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'Cancer cluster' is a term used to describe any increase in the number of cancer cases over what would be expected in a particular area during a specific period of time. Cancer actually occurs in clusters quite often. Although the tendency is to blame this type of clustering on pollutants in the air, water or soil, a variety of factors unrelated to the environment are often responsible.

Clusters are frequently a matter of statistical chance—not unlike what happens at a roulette wheel. If you play long enough, red is bound to come up six times in a row. The unusual run of one color doesn’t necessarily mean the wheel is unbalanced or that the house is cheating. Statistically, this type of run is expected to happen every now and again. Stick around long enough and you’ll probably see an equally long run of blacks.

The same is true of cancer. Although it’s highly unlikely that several men living on the same block would all develop prostate cancer within a relatively short period of time, it can—and will—happen from time to time.

Sometimes cancer clustering is explained by a problem epidemiologists refer to as “confounding.” In this instance, the number of cancers in one area may be significantly higher than in others, but the problem is not with the area itself. Rather, it happens because the people who live in the area differ from those living elsewhere—and so does their cancer risk.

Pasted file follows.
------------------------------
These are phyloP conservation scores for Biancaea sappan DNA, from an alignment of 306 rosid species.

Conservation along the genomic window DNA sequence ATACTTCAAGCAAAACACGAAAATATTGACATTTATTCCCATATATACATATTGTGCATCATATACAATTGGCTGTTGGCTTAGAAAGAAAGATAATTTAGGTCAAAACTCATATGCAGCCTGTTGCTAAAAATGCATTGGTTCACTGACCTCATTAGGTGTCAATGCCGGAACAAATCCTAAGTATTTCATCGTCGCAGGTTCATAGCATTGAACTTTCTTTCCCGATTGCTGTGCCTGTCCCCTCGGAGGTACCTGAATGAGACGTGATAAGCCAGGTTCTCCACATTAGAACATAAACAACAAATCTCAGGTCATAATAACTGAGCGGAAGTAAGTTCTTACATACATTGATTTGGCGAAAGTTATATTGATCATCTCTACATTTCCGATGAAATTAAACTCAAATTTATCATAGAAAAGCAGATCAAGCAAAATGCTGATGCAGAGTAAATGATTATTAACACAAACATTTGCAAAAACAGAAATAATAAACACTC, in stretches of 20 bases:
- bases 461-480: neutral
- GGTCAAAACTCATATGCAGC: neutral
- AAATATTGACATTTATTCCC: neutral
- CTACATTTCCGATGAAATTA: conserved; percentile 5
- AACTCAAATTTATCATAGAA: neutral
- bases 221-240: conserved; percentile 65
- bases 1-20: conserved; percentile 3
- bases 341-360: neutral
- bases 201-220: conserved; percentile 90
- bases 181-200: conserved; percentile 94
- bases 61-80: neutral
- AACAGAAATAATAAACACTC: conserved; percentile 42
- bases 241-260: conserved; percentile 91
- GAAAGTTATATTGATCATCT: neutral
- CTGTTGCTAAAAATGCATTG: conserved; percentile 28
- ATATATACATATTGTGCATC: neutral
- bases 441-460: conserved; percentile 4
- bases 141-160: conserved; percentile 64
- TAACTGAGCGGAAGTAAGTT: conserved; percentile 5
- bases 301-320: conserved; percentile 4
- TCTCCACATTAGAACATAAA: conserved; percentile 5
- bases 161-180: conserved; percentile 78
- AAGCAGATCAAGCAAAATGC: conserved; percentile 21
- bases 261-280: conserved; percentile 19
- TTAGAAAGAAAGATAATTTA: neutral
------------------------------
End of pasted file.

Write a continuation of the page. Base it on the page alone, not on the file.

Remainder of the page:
For example, you’d expect to find a higher-than-average rate of lung cancer in a neighborhood where there is a heavy concentration of smokers. It may be tempting to blame the excess cancers on local smokestacks or factories, but it’s the smoking that’s probably responsible.

Southern California breast cancer rates offer another example of the effect of confounding. Breast cancer rates are higher than average in communities such as Palos Verdes, San Marino, Pacific Palisades and Beverly Hills. Cancer experts say it’s likely related to the fact that women in these communities have received more education. Better-educated women tend to have children later in life and tend to have fewer children: both factors increase their life-long exposure to estrogen and progesterone, hormones believed to increase the risk of breast cancer.

Regardless of their cause, cancer clusters have a way of doing their own damage—by creating fear. Cancer clusters also divert the public’s attention—and action—away from the truly important causes of cancer. Most cancer researchers think that toxic substances in the environment are responsible for only a small proportion of all cancers, and cancer clusters that are caused by environmental factors are believed to be extremely rare.

Any increase in cancer cases that can’t be easily explained by chance or confounding requires careful investigation, but it’s important not to be distracted by the accompanying hype and rumors. The vast majority of cancers are the result of behavioral and lifestyle factors such as tobacco use, diet and physical activity.


Cancer Clusters (Centers for Disease Control and Prevention)
Cancer Clusters (California Environmental Health Investigations Branch)
Cancer Clusters (National Cancer Institute)


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Director of Environmental Health
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